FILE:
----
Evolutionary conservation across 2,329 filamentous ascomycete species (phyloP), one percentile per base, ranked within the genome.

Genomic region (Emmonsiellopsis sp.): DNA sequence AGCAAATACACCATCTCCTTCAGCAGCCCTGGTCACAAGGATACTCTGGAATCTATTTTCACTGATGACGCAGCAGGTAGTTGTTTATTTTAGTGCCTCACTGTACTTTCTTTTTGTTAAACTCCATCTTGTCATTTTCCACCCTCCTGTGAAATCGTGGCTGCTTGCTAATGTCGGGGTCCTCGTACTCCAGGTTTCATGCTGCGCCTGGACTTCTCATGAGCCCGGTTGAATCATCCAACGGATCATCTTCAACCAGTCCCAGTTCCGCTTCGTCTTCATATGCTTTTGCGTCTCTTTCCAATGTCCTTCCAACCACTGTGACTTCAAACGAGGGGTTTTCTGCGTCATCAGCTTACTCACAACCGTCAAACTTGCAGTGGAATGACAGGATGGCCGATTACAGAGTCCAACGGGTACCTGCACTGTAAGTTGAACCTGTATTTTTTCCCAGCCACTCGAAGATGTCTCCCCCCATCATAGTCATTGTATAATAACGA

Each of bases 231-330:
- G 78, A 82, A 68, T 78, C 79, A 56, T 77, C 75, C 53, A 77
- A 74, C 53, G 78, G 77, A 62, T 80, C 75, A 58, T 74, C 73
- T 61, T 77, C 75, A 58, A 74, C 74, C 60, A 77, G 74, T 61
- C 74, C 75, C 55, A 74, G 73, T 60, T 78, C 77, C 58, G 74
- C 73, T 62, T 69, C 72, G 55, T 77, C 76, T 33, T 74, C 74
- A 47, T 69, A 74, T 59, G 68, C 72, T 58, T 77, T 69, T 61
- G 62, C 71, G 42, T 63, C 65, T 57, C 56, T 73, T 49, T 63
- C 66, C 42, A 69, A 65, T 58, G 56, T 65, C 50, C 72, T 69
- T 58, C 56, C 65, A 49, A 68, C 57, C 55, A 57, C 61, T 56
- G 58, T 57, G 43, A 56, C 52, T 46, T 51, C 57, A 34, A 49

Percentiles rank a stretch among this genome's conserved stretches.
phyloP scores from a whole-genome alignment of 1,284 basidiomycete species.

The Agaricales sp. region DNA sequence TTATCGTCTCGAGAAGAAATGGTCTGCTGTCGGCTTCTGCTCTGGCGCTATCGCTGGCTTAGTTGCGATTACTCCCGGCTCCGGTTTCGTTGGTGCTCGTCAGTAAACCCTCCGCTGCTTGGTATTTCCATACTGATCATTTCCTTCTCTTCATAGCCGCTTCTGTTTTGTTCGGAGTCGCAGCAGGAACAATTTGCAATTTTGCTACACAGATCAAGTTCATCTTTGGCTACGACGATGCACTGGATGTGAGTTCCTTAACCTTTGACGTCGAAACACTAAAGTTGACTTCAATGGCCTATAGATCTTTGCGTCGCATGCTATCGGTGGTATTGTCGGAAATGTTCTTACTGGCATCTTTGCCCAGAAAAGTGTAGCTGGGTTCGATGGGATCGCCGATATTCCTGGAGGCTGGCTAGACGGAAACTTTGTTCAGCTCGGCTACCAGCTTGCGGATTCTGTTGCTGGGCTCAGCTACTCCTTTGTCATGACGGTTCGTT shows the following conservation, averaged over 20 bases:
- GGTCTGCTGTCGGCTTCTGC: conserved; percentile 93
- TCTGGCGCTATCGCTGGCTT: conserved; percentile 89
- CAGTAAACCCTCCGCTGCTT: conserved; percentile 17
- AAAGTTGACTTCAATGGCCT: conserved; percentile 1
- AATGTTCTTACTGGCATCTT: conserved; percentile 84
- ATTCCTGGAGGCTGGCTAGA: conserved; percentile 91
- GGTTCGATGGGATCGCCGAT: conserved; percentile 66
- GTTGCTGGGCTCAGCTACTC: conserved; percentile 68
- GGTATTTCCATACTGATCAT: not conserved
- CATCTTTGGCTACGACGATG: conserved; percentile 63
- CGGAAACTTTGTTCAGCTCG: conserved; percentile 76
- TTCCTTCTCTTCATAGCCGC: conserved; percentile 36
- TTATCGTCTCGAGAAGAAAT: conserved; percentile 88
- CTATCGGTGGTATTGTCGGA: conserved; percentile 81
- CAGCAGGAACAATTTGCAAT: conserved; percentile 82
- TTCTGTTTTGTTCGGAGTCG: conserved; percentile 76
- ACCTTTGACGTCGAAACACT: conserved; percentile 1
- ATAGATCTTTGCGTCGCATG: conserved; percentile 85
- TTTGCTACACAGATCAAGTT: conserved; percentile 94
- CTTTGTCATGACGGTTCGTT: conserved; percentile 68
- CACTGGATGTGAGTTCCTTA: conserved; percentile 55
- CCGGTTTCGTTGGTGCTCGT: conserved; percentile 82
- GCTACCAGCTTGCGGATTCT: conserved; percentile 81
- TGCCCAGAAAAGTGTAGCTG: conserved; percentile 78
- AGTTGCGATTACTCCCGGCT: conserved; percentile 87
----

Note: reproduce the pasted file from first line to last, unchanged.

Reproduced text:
Evolutionary conservation across 2,329 filamentous ascomycete species (phyloP), one percentile per base, ranked within the genome.

Genomic region (Emmonsiellopsis sp.): DNA sequence AGCAAATACACCATCTCCTTCAGCAGCCCTGGTCACAAGGATACTCTGGAATCTATTTTCACTGATGACGCAGCAGGTAGTTGTTTATTTTAGTGCCTCACTGTACTTTCTTTTTGTTAAACTCCATCTTGTCATTTTCCACCCTCCTGTGAAATCGTGGCTGCTTGCTAATGTCGGGGTCCTCGTACTCCAGGTTTCATGCTGCGCCTGGACTTCTCATGAGCCCGGTTGAATCATCCAACGGATCATCTTCAACCAGTCCCAGTTCCGCTTCGTCTTCATATGCTTTTGCGTCTCTTTCCAATGTCCTTCCAACCACTGTGACTTCAAACGAGGGGTTTTCTGCGTCATCAGCTTACTCACAACCGTCAAACTTGCAGTGGAATGACAGGATGGCCGATTACAGAGTCCAACGGGTACCTGCACTGTAAGTTGAACCTGTATTTTTTCCCAGCCACTCGAAGATGTCTCCCCCCATCATAGTCATTGTATAATAACGA

Each of bases 231-330:
- G 78, A 82, A 68, T 78, C 79, A 56, T 77, C 75, C 53, A 77
- A 74, C 53, G 78, G 77, A 62, T 80, C 75, A 58, T 74, C 73
- T 61, T 77, C 75, A 58, A 74, C 74, C 60, A 77, G 74, T 61
- C 74, C 75, C 55, A 74, G 73, T 60, T 78, C 77, C 58, G 74
- C 73, T 62, T 69, C 72, G 55, T 77, C 76, T 33, T 74, C 74
- A 47, T 69, A 74, T 59, G 68, C 72, T 58, T 77, T 69, T 61
- G 62, C 71, G 42, T 63, C 65, T 57, C 56, T 73, T 49, T 63
- C 66, C 42, A 69, A 65, T 58, G 56, T 65, C 50, C 72, T 69
- T 58, C 56, C 65, A 49, A 68, C 57, C 55, A 57, C 61, T 56
- G 58, T 57, G 43, A 56, C 52, T 46, T 51, C 57, A 34, A 49

Percentiles rank a stretch among this genome's conserved stretches.
phyloP scores from a whole-genome alignment of 1,284 basidiomycete species.

The Agaricales sp. region DNA sequence TTATCGTCTCGAGAAGAAATGGTCTGCTGTCGGCTTCTGCTCTGGCGCTATCGCTGGCTTAGTTGCGATTACTCCCGGCTCCGGTTTCGTTGGTGCTCGTCAGTAAACCCTCCGCTGCTTGGTATTTCCATACTGATCATTTCCTTCTCTTCATAGCCGCTTCTGTTTTGTTCGGAGTCGCAGCAGGAACAATTTGCAATTTTGCTACACAGATCAAGTTCATCTTTGGCTACGACGATGCACTGGATGTGAGTTCCTTAACCTTTGACGTCGAAACACTAAAGTTGACTTCAATGGCCTATAGATCTTTGCGTCGCATGCTATCGGTGGTATTGTCGGAAATGTTCTTACTGGCATCTTTGCCCAGAAAAGTGTAGCTGGGTTCGATGGGATCGCCGATATTCCTGGAGGCTGGCTAGACGGAAACTTTGTTCAGCTCGGCTACCAGCTTGCGGATTCTGTTGCTGGGCTCAGCTACTCCTTTGTCATGACGGTTCGTT shows the following conservation, averaged over 20 bases:
- GGTCTGCTGTCGGCTTCTGC: conserved; percentile 93
- TCTGGCGCTATCGCTGGCTT: conserved; percentile 89
- CAGTAAACCCTCCGCTGCTT: conserved; percentile 17
- AAAGTTGACTTCAATGGCCT: conserved; percentile 1
- AATGTTCTTACTGGCATCTT: conserved; percentile 84
- ATTCCTGGAGGCTGGCTAGA: conserved; percentile 91
- GGTTCGATGGGATCGCCGAT: conserved; percentile 66
- GTTGCTGGGCTCAGCTACTC: conserved; percentile 68
- GGTATTTCCATACTGATCAT: not conserved
- CATCTTTGGCTACGACGATG: conserved; percentile 63
- CGGAAACTTTGTTCAGCTCG: conserved; percentile 76
- TTCCTTCTCTTCATAGCCGC: conserved; percentile 36
- TTATCGTCTCGAGAAGAAAT: conserved; percentile 88
- CTATCGGTGGTATTGTCGGA: conserved; percentile 81
- CAGCAGGAACAATTTGCAAT: conserved; percentile 82
- TTCTGTTTTGTTCGGAGTCG: conserved; percentile 76
- ACCTTTGACGTCGAAACACT: conserved; percentile 1
- ATAGATCTTTGCGTCGCATG: conserved; percentile 85
- TTTGCTACACAGATCAAGTT: conserved; percentile 94
- CTTTGTCATGACGGTTCGTT: conserved; percentile 68
- CACTGGATGTGAGTTCCTTA: conserved; percentile 55
- CCGGTTTCGTTGGTGCTCGT: conserved; percentile 82
- GCTACCAGCTTGCGGATTCT: conserved; percentile 81
- TGCCCAGAAAAGTGTAGCTG: conserved; percentile 78
- AGTTGCGATTACTCCCGGCT: conserved; percentile 87